How do you differentiate #f(x)=e^(-2x^2+x+1) # using the chain rule?

1 Answer
Jul 30, 2016

Answer:

I found: #f'(x)=(1-4x)e^(-2x^2+x+1)#

Explanation:

Here you first derive the exponential as it is (red) and then multiply by the derivative of the exponent (blue):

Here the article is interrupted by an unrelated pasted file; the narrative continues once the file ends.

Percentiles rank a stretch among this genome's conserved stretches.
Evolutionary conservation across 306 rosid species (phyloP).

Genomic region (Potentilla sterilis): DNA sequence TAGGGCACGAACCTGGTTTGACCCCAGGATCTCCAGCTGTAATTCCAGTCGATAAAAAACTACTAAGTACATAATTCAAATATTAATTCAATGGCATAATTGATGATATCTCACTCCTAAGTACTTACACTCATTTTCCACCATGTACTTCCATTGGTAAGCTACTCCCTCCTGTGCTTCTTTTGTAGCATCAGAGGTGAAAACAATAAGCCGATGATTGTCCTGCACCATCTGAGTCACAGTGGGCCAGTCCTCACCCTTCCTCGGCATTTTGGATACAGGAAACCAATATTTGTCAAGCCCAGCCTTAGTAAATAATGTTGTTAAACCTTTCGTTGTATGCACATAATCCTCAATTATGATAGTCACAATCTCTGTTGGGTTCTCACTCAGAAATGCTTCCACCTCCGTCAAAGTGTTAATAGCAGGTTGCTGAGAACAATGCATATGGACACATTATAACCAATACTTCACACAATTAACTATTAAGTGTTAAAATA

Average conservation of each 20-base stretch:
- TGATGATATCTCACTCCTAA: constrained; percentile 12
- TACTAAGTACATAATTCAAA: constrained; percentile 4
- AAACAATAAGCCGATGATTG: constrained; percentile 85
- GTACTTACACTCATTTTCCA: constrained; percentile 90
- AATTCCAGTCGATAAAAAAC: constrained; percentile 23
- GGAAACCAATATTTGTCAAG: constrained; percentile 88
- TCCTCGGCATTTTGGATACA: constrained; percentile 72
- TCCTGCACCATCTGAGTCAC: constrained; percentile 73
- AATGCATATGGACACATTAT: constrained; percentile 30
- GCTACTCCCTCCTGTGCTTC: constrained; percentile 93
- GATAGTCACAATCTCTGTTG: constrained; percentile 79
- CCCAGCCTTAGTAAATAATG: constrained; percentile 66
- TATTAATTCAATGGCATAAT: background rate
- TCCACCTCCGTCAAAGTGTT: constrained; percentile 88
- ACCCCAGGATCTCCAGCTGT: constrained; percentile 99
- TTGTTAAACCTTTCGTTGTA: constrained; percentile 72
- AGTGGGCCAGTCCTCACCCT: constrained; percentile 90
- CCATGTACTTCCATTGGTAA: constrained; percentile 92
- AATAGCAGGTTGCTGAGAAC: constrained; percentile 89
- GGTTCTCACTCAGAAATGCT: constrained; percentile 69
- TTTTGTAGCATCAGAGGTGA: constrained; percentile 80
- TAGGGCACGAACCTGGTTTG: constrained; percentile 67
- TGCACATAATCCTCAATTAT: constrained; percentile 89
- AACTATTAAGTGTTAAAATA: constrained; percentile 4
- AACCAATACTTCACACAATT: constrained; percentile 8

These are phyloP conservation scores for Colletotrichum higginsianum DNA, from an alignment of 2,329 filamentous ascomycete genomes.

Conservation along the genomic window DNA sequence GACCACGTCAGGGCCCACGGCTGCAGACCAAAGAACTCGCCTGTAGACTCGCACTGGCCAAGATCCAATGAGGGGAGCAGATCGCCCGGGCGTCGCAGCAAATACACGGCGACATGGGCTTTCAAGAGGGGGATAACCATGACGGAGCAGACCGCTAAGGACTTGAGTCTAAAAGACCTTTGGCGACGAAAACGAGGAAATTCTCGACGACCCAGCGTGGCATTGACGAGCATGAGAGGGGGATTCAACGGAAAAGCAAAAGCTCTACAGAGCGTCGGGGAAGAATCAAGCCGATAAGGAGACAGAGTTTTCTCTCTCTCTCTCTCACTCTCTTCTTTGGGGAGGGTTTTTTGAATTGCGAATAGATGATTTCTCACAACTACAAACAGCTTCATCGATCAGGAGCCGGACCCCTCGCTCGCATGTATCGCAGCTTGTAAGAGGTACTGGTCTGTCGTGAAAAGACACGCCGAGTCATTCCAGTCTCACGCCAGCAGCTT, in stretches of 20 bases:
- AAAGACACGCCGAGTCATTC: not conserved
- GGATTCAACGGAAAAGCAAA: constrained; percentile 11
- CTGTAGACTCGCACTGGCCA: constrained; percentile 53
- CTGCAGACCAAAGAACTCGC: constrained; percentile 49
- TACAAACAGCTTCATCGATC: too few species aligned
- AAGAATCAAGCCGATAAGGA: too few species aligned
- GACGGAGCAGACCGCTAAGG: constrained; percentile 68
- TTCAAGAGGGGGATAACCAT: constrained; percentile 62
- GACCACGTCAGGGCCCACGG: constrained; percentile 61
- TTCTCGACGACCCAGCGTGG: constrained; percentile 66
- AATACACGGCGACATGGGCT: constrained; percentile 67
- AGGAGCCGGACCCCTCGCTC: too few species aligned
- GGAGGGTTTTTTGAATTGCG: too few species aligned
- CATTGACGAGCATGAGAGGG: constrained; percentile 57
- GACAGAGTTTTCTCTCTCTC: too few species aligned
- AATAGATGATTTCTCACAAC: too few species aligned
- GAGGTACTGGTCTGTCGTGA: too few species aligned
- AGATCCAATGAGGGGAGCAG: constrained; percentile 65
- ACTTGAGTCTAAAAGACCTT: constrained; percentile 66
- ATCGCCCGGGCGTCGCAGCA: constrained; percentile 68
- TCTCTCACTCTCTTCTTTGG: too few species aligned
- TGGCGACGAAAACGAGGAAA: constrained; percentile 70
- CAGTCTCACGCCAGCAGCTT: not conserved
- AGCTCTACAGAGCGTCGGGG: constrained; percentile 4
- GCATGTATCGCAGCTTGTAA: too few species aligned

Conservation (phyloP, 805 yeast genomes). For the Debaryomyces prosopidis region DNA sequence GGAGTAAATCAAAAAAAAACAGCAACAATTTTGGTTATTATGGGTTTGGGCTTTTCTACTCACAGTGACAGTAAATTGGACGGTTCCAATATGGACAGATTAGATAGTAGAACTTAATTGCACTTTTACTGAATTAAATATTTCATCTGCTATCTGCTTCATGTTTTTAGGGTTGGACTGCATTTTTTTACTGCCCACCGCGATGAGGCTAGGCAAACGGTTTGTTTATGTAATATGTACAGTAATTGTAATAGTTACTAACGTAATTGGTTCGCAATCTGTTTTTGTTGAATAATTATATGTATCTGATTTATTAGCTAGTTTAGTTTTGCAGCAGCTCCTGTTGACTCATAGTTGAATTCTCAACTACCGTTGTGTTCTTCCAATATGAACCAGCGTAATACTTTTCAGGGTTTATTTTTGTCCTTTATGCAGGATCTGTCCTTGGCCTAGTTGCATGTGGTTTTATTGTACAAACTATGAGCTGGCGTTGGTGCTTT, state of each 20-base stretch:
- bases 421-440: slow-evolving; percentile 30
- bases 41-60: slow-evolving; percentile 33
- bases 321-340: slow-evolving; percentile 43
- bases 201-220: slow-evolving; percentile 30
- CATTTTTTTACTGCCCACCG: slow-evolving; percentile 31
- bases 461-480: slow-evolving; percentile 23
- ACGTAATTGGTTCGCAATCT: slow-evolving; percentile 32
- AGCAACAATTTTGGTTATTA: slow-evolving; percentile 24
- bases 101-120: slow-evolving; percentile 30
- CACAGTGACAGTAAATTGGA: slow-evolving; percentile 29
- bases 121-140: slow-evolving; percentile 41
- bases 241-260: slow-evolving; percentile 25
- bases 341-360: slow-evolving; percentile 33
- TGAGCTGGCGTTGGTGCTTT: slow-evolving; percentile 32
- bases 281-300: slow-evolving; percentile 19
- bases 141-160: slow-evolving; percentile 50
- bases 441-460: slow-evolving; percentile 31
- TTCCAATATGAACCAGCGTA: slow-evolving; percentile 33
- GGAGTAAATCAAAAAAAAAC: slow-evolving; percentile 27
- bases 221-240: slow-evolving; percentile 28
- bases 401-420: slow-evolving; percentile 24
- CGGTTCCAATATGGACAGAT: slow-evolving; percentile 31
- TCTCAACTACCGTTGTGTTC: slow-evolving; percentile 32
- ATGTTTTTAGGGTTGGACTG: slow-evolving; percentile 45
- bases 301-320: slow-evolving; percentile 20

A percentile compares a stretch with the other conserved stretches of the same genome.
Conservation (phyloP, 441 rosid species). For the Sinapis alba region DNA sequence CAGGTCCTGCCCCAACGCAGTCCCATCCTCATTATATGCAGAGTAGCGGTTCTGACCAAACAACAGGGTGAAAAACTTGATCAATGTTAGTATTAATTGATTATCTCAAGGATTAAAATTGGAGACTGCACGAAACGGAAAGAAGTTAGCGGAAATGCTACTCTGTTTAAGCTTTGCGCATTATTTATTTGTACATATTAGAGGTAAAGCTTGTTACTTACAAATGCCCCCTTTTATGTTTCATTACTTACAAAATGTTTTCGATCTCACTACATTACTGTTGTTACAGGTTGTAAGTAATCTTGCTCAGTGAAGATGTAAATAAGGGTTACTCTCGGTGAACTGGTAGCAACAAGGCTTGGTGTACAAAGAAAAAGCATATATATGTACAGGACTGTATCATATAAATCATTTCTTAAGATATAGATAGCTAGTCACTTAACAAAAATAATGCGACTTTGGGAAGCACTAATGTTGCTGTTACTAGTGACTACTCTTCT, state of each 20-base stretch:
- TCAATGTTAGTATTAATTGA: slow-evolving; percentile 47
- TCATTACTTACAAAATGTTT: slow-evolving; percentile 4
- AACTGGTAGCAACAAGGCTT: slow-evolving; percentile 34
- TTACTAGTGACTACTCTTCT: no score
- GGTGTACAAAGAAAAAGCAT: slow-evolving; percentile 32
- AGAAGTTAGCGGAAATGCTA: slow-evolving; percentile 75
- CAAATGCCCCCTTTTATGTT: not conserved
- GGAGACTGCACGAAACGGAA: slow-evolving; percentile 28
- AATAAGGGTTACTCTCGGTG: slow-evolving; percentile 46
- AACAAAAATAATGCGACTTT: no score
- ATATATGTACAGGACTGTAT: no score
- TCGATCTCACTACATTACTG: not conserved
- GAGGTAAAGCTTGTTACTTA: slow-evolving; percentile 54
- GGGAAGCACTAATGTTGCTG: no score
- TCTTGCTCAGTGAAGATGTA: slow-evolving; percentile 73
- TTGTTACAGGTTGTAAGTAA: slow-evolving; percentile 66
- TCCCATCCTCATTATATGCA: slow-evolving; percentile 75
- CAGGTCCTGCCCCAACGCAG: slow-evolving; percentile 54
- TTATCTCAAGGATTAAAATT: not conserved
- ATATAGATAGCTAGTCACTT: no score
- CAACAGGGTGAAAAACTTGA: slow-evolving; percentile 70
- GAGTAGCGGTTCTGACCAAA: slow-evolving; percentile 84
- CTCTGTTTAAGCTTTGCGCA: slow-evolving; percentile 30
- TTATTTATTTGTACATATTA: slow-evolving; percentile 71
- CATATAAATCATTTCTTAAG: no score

#f'(x)=color(red)(e^(-2x^2+x+1))*(color(blue)(-4x+1))#

Basically with the Chain Rule you use the same technique as in the Matrioska Dolls (one doll inside the other). You derive the "big" function (the exponential in this case) and once you "opened" it you derive the one inside it (the exponent).
pt.dreamstime.com